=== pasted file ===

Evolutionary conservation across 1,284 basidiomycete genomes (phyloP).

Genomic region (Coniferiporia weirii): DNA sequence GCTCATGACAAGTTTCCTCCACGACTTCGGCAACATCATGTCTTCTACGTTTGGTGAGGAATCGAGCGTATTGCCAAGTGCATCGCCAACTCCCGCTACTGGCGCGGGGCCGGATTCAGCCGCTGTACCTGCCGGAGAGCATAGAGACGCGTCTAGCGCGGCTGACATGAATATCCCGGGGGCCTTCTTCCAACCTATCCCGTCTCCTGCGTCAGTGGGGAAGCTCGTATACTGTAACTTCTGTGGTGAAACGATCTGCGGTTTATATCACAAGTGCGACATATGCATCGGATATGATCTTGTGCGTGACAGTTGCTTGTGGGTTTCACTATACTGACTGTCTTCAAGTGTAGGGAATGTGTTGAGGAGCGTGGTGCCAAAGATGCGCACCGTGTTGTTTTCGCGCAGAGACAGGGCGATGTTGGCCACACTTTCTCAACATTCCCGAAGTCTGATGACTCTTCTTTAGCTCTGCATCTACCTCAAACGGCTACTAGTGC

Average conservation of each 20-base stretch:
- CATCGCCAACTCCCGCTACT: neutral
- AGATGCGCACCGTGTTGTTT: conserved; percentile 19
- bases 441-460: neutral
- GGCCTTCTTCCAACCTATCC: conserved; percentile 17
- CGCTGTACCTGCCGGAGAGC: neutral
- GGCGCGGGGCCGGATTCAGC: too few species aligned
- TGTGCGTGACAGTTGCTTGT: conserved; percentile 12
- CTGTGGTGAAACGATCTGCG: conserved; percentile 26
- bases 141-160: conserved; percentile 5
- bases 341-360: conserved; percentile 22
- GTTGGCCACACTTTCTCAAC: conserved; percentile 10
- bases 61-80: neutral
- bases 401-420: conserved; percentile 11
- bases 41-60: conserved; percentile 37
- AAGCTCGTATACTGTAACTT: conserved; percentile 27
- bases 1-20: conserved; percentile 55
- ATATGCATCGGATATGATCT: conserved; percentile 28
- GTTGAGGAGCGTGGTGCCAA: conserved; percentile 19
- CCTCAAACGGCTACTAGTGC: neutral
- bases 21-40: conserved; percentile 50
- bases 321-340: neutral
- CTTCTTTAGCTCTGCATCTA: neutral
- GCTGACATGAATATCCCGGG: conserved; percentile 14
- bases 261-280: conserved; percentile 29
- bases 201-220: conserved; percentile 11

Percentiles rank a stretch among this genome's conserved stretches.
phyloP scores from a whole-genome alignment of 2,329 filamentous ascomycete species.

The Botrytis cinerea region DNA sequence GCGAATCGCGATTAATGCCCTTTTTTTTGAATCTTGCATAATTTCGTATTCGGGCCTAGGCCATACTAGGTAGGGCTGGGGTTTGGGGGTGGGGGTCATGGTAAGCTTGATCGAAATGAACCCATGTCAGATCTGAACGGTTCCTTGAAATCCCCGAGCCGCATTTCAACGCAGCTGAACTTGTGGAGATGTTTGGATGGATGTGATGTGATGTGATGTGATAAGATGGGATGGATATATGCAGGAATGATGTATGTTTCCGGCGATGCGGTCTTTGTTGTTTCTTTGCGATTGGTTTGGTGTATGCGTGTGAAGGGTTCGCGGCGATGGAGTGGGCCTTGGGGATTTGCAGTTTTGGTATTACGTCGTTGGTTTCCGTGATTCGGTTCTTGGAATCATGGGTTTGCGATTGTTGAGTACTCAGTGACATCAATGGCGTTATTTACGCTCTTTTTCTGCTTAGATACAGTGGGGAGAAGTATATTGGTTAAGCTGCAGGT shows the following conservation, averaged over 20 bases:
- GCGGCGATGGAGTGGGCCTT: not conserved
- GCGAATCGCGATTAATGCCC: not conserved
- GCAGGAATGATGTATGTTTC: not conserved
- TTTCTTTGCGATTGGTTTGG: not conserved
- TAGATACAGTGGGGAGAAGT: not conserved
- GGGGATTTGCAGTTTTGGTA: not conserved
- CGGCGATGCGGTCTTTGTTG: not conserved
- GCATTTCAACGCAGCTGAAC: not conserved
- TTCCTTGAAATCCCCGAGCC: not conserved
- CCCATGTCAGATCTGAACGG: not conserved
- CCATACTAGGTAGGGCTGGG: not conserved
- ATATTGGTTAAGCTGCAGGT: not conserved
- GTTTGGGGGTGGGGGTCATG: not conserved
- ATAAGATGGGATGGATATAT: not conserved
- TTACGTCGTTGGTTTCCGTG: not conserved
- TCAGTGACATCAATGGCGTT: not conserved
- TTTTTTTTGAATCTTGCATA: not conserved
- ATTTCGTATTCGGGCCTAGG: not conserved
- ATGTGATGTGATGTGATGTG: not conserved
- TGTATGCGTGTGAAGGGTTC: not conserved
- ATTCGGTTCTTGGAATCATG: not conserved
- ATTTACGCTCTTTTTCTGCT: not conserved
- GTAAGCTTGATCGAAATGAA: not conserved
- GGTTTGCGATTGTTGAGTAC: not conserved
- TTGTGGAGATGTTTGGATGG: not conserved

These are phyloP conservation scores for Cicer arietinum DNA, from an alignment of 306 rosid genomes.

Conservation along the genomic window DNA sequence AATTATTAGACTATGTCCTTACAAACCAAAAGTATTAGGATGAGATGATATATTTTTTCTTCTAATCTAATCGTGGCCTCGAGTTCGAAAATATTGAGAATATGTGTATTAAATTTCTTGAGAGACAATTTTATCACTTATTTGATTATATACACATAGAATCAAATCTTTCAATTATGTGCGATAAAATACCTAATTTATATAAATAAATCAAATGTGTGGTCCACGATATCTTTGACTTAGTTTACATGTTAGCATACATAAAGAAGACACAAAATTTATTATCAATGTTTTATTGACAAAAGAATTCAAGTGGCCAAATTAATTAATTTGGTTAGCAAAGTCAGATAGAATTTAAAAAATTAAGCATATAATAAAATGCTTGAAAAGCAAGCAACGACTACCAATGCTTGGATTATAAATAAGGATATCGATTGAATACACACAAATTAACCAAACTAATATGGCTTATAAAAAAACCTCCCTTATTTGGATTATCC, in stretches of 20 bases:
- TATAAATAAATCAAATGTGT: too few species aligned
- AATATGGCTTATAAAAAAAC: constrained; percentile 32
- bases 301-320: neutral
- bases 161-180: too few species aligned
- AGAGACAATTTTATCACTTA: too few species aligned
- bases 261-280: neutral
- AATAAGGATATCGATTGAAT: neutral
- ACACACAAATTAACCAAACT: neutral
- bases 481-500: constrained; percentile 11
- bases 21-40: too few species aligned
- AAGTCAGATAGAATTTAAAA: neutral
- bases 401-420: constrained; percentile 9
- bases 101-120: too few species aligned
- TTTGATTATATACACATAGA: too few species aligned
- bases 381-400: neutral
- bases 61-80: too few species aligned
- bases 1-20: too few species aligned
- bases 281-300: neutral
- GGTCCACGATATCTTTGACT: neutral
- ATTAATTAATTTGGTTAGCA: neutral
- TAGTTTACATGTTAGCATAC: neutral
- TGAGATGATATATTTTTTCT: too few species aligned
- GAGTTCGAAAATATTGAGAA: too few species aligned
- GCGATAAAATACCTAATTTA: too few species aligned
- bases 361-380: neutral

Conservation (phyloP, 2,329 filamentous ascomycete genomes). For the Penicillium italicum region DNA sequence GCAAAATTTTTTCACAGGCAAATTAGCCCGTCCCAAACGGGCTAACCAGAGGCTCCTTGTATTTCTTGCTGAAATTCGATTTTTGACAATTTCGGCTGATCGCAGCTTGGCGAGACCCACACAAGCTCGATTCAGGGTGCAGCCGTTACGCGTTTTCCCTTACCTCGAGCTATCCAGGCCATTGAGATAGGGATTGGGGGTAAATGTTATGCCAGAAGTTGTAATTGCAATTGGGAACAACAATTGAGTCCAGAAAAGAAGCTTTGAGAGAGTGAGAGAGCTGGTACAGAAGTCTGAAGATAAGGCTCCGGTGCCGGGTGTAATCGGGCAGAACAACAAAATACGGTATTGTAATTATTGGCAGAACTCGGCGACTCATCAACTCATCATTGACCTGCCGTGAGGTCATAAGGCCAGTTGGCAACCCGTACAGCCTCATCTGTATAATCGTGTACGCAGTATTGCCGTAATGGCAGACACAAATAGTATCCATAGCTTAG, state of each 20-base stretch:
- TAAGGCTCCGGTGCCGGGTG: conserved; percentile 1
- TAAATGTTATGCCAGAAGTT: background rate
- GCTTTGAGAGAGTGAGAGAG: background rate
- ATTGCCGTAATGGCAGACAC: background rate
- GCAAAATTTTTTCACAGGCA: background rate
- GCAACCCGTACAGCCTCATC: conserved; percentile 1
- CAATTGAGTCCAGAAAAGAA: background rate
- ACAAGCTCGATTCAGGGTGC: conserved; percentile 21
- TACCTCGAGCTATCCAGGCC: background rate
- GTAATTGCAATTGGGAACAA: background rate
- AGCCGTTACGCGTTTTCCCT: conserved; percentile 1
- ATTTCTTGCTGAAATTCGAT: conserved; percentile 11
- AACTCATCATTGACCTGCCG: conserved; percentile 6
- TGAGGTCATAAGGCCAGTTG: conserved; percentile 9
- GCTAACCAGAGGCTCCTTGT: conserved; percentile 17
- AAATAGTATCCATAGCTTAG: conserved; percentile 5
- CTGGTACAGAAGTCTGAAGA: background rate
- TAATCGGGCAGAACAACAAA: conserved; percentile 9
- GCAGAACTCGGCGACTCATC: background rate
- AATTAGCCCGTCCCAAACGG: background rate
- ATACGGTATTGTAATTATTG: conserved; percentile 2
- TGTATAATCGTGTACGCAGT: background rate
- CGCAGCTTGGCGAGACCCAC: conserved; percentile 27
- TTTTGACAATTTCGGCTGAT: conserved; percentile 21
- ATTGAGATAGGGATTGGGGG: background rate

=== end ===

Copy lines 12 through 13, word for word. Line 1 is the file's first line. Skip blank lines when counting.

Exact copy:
- bases 141-160: conserved; percentile 5
- bases 341-360: conserved; percentile 22